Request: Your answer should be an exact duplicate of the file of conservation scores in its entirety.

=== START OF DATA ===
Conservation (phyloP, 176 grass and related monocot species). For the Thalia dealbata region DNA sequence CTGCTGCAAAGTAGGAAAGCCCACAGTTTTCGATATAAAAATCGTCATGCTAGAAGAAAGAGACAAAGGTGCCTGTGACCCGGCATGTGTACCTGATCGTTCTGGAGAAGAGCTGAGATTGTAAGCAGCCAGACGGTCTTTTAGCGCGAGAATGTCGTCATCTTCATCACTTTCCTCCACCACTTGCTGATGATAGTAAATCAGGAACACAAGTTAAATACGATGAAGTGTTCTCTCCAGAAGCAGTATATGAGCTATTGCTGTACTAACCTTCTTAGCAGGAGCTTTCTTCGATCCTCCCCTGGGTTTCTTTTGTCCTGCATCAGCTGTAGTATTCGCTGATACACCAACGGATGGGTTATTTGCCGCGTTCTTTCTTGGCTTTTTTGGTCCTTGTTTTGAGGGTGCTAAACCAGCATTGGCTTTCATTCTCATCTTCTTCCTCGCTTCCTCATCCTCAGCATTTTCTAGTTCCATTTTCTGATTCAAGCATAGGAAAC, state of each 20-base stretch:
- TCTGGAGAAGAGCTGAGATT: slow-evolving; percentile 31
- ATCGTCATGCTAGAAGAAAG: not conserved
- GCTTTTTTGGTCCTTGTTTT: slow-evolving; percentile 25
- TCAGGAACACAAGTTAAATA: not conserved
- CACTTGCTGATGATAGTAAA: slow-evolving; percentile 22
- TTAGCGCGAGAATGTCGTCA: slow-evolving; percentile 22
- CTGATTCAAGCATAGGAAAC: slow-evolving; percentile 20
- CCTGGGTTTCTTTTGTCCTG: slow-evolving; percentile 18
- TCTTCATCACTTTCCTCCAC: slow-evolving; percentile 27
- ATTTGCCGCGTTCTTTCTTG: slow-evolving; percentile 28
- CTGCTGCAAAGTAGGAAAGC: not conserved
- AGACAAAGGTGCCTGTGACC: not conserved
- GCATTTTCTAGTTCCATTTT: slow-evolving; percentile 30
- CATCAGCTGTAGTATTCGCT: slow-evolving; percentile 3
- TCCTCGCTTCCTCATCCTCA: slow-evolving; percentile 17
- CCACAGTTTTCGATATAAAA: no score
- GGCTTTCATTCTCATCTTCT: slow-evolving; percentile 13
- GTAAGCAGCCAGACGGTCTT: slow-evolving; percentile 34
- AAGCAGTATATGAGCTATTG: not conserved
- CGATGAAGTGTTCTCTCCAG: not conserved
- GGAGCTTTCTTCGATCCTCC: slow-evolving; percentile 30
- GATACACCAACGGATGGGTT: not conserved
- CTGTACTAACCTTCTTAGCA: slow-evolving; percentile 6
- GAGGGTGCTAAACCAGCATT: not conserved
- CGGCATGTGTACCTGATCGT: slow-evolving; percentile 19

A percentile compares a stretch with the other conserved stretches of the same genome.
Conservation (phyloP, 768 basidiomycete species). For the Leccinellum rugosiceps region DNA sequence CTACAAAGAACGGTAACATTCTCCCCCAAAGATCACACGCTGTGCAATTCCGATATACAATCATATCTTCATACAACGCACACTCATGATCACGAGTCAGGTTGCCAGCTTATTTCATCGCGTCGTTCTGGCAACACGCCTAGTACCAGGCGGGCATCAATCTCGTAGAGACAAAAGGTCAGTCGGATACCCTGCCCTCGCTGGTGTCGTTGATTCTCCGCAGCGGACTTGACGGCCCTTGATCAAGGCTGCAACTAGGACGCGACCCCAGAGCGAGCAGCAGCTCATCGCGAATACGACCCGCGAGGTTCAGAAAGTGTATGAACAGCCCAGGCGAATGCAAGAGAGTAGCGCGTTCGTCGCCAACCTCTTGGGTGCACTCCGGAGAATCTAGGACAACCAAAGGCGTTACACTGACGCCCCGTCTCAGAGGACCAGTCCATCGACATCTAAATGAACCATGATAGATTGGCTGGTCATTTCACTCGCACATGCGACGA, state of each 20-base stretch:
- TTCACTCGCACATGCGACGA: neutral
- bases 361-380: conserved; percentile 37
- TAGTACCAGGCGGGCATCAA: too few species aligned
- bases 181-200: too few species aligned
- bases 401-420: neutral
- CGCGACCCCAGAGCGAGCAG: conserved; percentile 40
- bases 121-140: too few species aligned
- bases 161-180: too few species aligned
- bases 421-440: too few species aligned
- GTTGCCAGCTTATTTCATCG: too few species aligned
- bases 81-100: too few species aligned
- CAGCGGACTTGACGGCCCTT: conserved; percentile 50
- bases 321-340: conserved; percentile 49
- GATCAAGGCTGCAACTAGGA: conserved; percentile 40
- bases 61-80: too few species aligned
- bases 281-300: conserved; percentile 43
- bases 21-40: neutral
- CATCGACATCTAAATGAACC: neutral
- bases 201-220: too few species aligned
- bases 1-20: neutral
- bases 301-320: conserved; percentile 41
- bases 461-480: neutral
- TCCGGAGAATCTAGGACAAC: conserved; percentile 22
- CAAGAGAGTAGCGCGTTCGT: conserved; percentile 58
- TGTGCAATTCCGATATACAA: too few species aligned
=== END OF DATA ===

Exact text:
Conservation (phyloP, 176 grass and related monocot species). For the Thalia dealbata region DNA sequence CTGCTGCAAAGTAGGAAAGCCCACAGTTTTCGATATAAAAATCGTCATGCTAGAAGAAAGAGACAAAGGTGCCTGTGACCCGGCATGTGTACCTGATCGTTCTGGAGAAGAGCTGAGATTGTAAGCAGCCAGACGGTCTTTTAGCGCGAGAATGTCGTCATCTTCATCACTTTCCTCCACCACTTGCTGATGATAGTAAATCAGGAACACAAGTTAAATACGATGAAGTGTTCTCTCCAGAAGCAGTATATGAGCTATTGCTGTACTAACCTTCTTAGCAGGAGCTTTCTTCGATCCTCCCCTGGGTTTCTTTTGTCCTGCATCAGCTGTAGTATTCGCTGATACACCAACGGATGGGTTATTTGCCGCGTTCTTTCTTGGCTTTTTTGGTCCTTGTTTTGAGGGTGCTAAACCAGCATTGGCTTTCATTCTCATCTTCTTCCTCGCTTCCTCATCCTCAGCATTTTCTAGTTCCATTTTCTGATTCAAGCATAGGAAAC, state of each 20-base stretch:
- TCTGGAGAAGAGCTGAGATT: slow-evolving; percentile 31
- ATCGTCATGCTAGAAGAAAG: not conserved
- GCTTTTTTGGTCCTTGTTTT: slow-evolving; percentile 25
- TCAGGAACACAAGTTAAATA: not conserved
- CACTTGCTGATGATAGTAAA: slow-evolving; percentile 22
- TTAGCGCGAGAATGTCGTCA: slow-evolving; percentile 22
- CTGATTCAAGCATAGGAAAC: slow-evolving; percentile 20
- CCTGGGTTTCTTTTGTCCTG: slow-evolving; percentile 18
- TCTTCATCACTTTCCTCCAC: slow-evolving; percentile 27
- ATTTGCCGCGTTCTTTCTTG: slow-evolving; percentile 28
- CTGCTGCAAAGTAGGAAAGC: not conserved
- AGACAAAGGTGCCTGTGACC: not conserved
- GCATTTTCTAGTTCCATTTT: slow-evolving; percentile 30
- CATCAGCTGTAGTATTCGCT: slow-evolving; percentile 3
- TCCTCGCTTCCTCATCCTCA: slow-evolving; percentile 17
- CCACAGTTTTCGATATAAAA: no score
- GGCTTTCATTCTCATCTTCT: slow-evolving; percentile 13
- GTAAGCAGCCAGACGGTCTT: slow-evolving; percentile 34
- AAGCAGTATATGAGCTATTG: not conserved
- CGATGAAGTGTTCTCTCCAG: not conserved
- GGAGCTTTCTTCGATCCTCC: slow-evolving; percentile 30
- GATACACCAACGGATGGGTT: not conserved
- CTGTACTAACCTTCTTAGCA: slow-evolving; percentile 6
- GAGGGTGCTAAACCAGCATT: not conserved
- CGGCATGTGTACCTGATCGT: slow-evolving; percentile 19

A percentile compares a stretch with the other conserved stretches of the same genome.
Conservation (phyloP, 768 basidiomycete species). For the Leccinellum rugosiceps region DNA sequence CTACAAAGAACGGTAACATTCTCCCCCAAAGATCACACGCTGTGCAATTCCGATATACAATCATATCTTCATACAACGCACACTCATGATCACGAGTCAGGTTGCCAGCTTATTTCATCGCGTCGTTCTGGCAACACGCCTAGTACCAGGCGGGCATCAATCTCGTAGAGACAAAAGGTCAGTCGGATACCCTGCCCTCGCTGGTGTCGTTGATTCTCCGCAGCGGACTTGACGGCCCTTGATCAAGGCTGCAACTAGGACGCGACCCCAGAGCGAGCAGCAGCTCATCGCGAATACGACCCGCGAGGTTCAGAAAGTGTATGAACAGCCCAGGCGAATGCAAGAGAGTAGCGCGTTCGTCGCCAACCTCTTGGGTGCACTCCGGAGAATCTAGGACAACCAAAGGCGTTACACTGACGCCCCGTCTCAGAGGACCAGTCCATCGACATCTAAATGAACCATGATAGATTGGCTGGTCATTTCACTCGCACATGCGACGA, state of each 20-base stretch:
- TTCACTCGCACATGCGACGA: neutral
- bases 361-380: conserved; percentile 37
- TAGTACCAGGCGGGCATCAA: too few species aligned
- bases 181-200: too few species aligned
- bases 401-420: neutral
- CGCGACCCCAGAGCGAGCAG: conserved; percentile 40
- bases 121-140: too few species aligned
- bases 161-180: too few species aligned
- bases 421-440: too few species aligned
- GTTGCCAGCTTATTTCATCG: too few species aligned
- bases 81-100: too few species aligned
- CAGCGGACTTGACGGCCCTT: conserved; percentile 50
- bases 321-340: conserved; percentile 49
- GATCAAGGCTGCAACTAGGA: conserved; percentile 40
- bases 61-80: too few species aligned
- bases 281-300: conserved; percentile 43
- bases 21-40: neutral
- CATCGACATCTAAATGAACC: neutral
- bases 201-220: too few species aligned
- bases 1-20: neutral
- bases 301-320: conserved; percentile 41
- bases 461-480: neutral
- TCCGGAGAATCTAGGACAAC: conserved; percentile 22
- CAAGAGAGTAGCGCGTTCGT: conserved; percentile 58
- TGTGCAATTCCGATATACAA: too few species aligned